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I am using the latest EF5 with a code-first approach. My repository is a non-static class. The problem - if I want data to be updated correctly I can take one of two approaches:

  1. Create one instance of the Repository and toss it around all over my application.
  2. Do something like this when saving:


var foo = myDbContext.MyObjects
              .First(object => object.Id = idOfObjectIWantToSave)

foo.PropertyToUpdate = newValue;

What is the best approach to take? Making a static class for DAL is also possible, but I've read [on stackoverflow] it is not such a good idea.

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Client app or web app? –  Steve B Dec 11 '12 at 14:44
What is wrong with the latter? People recommend against making a static class because the idea behind an EF Context is to perform a single unit of work by design, and thus is cheap to create. –  Rudi Visser Dec 11 '12 at 14:44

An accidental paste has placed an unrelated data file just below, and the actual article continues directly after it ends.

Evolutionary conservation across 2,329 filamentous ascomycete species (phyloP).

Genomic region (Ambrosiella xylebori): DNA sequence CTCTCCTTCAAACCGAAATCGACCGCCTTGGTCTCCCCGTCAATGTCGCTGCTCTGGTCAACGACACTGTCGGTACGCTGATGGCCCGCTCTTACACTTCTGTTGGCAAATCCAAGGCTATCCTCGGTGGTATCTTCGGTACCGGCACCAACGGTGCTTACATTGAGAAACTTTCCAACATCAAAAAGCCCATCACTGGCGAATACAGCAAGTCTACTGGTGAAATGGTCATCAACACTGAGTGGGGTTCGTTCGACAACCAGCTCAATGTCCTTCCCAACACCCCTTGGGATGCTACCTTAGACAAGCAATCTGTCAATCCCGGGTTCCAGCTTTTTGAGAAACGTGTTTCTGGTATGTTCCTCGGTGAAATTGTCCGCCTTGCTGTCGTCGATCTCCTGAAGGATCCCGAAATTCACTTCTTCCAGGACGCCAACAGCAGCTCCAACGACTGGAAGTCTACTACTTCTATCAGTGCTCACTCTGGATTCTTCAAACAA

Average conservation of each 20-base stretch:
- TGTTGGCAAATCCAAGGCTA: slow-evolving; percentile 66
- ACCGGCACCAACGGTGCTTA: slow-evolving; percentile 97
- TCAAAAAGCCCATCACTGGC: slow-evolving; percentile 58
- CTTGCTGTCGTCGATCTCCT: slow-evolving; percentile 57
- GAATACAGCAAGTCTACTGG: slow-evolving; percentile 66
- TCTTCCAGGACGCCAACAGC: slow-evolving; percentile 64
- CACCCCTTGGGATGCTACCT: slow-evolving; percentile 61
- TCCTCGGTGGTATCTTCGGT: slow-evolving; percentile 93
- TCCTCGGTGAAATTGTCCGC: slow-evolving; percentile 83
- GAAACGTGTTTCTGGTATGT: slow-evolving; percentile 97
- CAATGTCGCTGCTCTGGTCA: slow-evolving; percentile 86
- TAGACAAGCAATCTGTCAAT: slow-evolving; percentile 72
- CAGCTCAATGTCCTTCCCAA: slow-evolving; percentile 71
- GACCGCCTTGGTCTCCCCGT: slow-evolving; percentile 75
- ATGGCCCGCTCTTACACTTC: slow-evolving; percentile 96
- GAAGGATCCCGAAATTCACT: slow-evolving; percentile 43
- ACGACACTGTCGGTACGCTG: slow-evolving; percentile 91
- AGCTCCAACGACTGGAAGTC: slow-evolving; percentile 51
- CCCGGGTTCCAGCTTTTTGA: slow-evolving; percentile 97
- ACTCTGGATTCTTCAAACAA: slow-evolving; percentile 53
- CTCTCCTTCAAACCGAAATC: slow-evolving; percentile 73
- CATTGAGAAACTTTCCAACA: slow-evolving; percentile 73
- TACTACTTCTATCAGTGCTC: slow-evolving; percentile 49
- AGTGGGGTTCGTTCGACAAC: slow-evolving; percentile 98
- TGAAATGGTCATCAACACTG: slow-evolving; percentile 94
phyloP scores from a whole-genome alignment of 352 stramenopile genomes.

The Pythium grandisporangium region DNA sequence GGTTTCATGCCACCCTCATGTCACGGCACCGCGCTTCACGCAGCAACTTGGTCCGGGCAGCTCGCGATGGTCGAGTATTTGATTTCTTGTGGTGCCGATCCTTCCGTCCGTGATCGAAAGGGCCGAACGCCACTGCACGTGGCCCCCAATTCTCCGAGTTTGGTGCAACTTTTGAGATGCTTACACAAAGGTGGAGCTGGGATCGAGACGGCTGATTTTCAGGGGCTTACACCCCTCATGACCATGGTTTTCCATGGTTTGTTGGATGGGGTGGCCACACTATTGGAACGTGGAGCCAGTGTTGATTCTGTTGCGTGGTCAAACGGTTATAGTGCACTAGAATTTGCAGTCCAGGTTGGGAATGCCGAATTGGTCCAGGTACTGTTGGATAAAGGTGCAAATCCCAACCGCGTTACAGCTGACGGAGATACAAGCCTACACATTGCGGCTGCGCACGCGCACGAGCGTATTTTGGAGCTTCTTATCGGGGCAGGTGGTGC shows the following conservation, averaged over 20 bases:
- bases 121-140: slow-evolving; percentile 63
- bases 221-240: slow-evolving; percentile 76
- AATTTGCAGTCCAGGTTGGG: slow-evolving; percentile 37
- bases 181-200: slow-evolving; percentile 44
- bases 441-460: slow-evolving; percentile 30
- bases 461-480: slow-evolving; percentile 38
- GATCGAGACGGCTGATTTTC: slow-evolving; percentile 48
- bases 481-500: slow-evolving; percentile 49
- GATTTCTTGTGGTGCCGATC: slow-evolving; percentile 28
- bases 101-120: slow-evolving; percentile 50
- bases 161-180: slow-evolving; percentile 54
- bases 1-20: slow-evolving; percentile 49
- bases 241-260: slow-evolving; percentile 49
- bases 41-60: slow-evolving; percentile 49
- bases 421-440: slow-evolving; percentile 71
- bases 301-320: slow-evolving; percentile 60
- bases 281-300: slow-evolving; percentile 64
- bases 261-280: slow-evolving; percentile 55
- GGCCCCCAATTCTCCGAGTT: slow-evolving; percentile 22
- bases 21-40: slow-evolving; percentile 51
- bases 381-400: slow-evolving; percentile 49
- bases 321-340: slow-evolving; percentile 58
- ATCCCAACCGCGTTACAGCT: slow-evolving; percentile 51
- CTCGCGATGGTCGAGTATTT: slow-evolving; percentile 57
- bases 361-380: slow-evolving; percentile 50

@Steve B actually an assembly used by both types.. –  user1151923 Dec 11 '12 at 14:47
The context isn't just a repository. You need to use one context per unit of work, but you only need to pass it around for that time. –  John Saunders Dec 11 '12 at 14:57
Sure will be if you use navigation properties at all, and modify linked entities. –  John Saunders Dec 11 '12 at 15:05

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